Stretching 450 km along Australia's far northeast coast, the Wet Tropics World Heritage Area is 894,420 ha. forming an extraordinary strip of scenic country of mostly rainforest-clad ranges with high rainfall and pristine wilderness areas. Its boundary traverses stunning coastline adjacent to the Great Barrier Reef World Heritage Area, through undulating plateaux at 800-900 metres and the rugged eastern escarpment of the Great Dividing Range, including Queensland's highest peak, Mt. Bartle Frere at 1622 metres. The magnificent scenery includes fast-flowing rivers and waterfalls and deep gorges.

The area is home to more than 3000 vascular plants species which have been evolving over the past 100 million years. Vegetation within the area is mostly rainforest, but includes species-rich mangrove, wet schlerophyll and tall open forests.

The biological value of the Wet Tropics is extraordinary. In 1995, it was one of only 13 of the 97 World Heritage-listed areas to meet all four listing criteria:

- outstanding examples representing major stages of the earth's history

- outstanding examples representing significant ongoing ecological and biological processes in the evolution of our plants and animals

- exceptional natural beauty

- significant habitats for the conservation of biological diversity

The diversity and density of fauna and flora within the Wet Tropics is astonishing. It is the most diverse habitat for flora and fauna in Australia. Many of the plants and animals are unique to the area and some are rare or threatened. Although it occupies less than one thousandth of the Australian continent, the area contains over 1200 rainforest tree species, 65% of Australia's fern species, 36% of its mammal species, 50% of its bird species and approximately 60% of its butterfly species.

Indigenous Cultural Heritage

The Wet Tropics is also recognised for its unsurpassed cultural heritage value for its indigenous people. At the time of first contact in the nineteenth century, the area now called the Wet Tropics was the home of 16 different tribal groups of Aboriginal people. They lived as clans of 20-25 individuals and a number of clans would make up a tribe of about 250 people. Thatched huts were constructed for homes in the Wet Season, either in clearings or on the edges of the forest. In winter they made use of blankets formed from the bark of fig trees. Their diet was primarily vegetarian and derived almost entirely from the rainforests.


In July this year, Queensland Environment Minister Brian Littleproud expressed enthusiasm to "restructure" the Wet Tropics Management Authority (WTMA). This proposed overhaul of the WTMA threatens to undermine the integrity and effectiveness of the WTMA as the lead agency responsible for preserving World Heritage values of the area. The WTMA is now under siege on several fronts, from massive funding cuts to political puppetry, scrapping fundamental conservation programs and revisiting the Draft Management Plan which has already taken eight years to produce.


Mr Littleproud has stated that the WTMA needs to be restructured because no-one on the Board of Directors is answerable to himself or his Federal counterpart, Senator Robert Hill. Directors are State or Federal Government appointees, while the Board as a whole is answerable to Ministerial Council. Any suggestion that the Board is not accountable to Government is not only inaccurate, but throws into question the motive behind the proposed overhaul. It's no secret that Mr Littleproud has pushed for Atherton Mayor Jim Chapman to fill a vacancy on the Board as Chairperson. Mr Chapman actively campaigned against World Heritage listing of the Wet Tropics. Maintenance of the Board's independent advisory role is crucial to ensuring that the Wet Tropics is truly protected. Are proposals to restructure the WTMA really about accountability, or political self interest by the present State and Federal governments?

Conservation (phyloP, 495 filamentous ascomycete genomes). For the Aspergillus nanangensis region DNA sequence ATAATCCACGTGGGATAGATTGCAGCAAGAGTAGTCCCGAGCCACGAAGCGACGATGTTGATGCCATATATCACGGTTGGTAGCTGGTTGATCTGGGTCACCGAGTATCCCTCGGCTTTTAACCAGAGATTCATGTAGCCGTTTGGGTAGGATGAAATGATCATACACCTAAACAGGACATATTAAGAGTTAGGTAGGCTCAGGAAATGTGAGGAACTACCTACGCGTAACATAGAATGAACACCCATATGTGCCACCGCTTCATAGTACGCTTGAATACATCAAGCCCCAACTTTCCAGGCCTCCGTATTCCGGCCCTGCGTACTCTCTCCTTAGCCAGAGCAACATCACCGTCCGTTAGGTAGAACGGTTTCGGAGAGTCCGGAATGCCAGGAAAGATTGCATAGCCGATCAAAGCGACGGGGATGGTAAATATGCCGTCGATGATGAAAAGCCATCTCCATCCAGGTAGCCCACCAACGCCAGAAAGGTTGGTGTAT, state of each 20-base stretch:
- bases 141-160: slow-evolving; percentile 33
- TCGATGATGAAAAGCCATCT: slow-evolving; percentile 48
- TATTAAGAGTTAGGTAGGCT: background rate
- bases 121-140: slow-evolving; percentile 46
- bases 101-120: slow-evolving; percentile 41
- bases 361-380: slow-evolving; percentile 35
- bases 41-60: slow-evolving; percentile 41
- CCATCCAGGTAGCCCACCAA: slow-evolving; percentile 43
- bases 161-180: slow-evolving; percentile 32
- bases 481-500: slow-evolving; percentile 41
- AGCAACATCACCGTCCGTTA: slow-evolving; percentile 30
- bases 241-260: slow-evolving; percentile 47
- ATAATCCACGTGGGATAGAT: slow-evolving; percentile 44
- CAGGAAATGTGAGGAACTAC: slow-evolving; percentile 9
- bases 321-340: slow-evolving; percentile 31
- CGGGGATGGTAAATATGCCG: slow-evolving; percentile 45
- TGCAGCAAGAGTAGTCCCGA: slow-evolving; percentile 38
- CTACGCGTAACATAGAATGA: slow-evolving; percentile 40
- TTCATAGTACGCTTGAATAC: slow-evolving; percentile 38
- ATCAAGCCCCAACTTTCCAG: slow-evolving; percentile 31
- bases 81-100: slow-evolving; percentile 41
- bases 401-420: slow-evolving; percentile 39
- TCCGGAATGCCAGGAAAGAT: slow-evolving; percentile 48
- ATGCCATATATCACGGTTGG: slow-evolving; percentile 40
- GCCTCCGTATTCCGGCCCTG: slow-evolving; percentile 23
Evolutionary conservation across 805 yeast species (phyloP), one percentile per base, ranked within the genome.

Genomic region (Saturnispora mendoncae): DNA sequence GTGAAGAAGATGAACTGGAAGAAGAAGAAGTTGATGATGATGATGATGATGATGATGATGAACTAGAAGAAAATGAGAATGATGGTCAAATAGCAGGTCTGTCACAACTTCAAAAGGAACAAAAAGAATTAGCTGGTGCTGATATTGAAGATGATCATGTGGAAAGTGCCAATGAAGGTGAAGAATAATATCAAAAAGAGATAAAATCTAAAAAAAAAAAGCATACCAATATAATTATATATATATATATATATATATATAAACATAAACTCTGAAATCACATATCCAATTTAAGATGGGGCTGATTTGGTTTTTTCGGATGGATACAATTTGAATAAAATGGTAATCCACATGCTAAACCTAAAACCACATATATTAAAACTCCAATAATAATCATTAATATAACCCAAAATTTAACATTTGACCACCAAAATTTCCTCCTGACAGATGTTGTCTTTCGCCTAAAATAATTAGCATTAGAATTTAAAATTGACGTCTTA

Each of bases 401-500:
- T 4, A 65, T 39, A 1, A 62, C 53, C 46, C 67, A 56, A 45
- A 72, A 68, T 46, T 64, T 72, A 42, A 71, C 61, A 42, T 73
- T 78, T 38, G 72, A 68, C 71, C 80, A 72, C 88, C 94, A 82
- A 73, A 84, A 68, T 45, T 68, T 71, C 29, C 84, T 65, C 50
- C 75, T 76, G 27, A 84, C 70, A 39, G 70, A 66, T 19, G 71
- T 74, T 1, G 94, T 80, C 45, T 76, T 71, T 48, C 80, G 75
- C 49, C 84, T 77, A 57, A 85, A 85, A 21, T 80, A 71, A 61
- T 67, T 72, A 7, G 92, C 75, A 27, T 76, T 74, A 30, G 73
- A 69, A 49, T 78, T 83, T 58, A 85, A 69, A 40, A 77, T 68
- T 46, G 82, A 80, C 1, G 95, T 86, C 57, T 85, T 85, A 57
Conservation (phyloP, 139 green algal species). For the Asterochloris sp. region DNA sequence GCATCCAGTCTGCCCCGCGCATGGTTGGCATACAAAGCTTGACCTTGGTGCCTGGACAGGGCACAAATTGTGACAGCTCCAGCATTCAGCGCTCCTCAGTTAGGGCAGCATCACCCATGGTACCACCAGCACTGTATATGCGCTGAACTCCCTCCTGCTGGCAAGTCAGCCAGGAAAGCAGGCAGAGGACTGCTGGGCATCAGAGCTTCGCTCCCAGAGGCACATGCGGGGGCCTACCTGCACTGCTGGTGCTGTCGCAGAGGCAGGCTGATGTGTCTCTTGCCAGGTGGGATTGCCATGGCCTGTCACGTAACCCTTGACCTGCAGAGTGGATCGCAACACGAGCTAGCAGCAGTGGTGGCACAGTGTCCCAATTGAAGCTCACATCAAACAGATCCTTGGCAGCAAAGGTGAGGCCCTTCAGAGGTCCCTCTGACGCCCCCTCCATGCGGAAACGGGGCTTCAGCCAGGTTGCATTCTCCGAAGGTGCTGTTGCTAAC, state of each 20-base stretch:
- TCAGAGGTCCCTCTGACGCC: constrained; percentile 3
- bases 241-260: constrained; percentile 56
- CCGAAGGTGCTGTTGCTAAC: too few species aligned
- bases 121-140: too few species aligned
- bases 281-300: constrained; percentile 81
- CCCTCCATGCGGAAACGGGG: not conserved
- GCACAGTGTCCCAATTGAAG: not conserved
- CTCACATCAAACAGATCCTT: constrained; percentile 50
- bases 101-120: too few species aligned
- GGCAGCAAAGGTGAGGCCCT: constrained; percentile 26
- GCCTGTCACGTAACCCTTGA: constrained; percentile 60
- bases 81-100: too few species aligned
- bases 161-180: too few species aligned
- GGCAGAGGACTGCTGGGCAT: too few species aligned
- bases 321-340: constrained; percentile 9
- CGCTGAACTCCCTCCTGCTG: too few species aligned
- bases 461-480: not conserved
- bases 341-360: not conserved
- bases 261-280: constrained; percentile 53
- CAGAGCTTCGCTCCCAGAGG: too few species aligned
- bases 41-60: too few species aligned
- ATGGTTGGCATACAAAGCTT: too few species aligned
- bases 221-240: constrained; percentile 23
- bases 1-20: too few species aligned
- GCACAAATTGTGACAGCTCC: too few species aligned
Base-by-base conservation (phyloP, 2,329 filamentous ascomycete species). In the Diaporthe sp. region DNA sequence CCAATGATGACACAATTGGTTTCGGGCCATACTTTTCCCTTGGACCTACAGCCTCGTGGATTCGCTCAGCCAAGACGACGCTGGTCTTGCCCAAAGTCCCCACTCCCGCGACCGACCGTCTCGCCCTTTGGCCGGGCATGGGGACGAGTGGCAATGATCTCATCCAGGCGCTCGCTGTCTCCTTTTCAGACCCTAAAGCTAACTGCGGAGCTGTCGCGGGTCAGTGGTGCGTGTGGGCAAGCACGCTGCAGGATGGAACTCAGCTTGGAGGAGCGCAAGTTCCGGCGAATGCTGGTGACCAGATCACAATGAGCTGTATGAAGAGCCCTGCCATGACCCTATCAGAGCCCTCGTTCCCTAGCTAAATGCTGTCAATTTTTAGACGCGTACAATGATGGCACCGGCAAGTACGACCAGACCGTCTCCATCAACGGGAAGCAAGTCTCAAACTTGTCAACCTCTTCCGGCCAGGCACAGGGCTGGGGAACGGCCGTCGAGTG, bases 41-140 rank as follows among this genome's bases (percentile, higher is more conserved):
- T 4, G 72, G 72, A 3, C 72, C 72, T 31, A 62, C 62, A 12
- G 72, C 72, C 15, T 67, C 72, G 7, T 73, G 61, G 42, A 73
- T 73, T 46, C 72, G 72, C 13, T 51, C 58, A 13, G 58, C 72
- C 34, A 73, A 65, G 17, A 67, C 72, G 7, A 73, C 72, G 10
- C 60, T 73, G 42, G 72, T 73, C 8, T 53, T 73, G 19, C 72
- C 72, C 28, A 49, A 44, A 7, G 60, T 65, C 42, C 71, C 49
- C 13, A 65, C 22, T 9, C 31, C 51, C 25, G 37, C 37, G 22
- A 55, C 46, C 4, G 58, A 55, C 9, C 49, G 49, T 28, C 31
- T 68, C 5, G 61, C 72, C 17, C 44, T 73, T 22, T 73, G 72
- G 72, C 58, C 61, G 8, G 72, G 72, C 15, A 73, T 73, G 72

Funding of the WTMA and associated conservation programs, such as the Daintree Rescue Package and the Mahogany Glider Plan, is "subject to Budget considerations". Adequate funding for the WTMA is essential to effective World Heritage management. The lack of commitment on behalf of both Environment Ministers to continue WTMA funding is entirely inadequate and demonstrates a lack of environmental responsibility on the part of both governments.


Restructuring is accompanied by the threat of revisiting the Wet Tropics Draft Management Plan. The Plan is already a significant compromise between conservation and development of the Wet Tropics. Any further watering down of its recommendations would make a farce of World Heritage listing and Australia's international obligation to protect the area. After an exhaustive planning and public consultation process, tax-payers money would surely be better spent on getting on with the job. Both Environment Minister's have stated their commitment to "early finalisation of the draft plan" - let's hold them to it and make sure that the conservation imperative isn't further compromised.


Mr Littleproud has said that the people who live "down south" have a "warm and fuzzy feeling" about management of the Wet Tropics and that "locals have a more practical approach to it". He further stated that locals believed the plan was going to limit their capacity to build more infrastructure within and adjacent to the Wet Tropics. The proposed changes could lead to more roads, powerlines and tourism infrastructure being built in the area. The draft plan already provides for such infrastructure along existing corridors and many locals have requested that more stringent protective and management measures be adopted.

For more info call Cairns and Far North Environment Centre (CAFNEC)on (070) 321 746, or The Wilderness Society - Cairns on (070) 518 967 See Action Pages for how you can help protect Wet Tropics World Heritage

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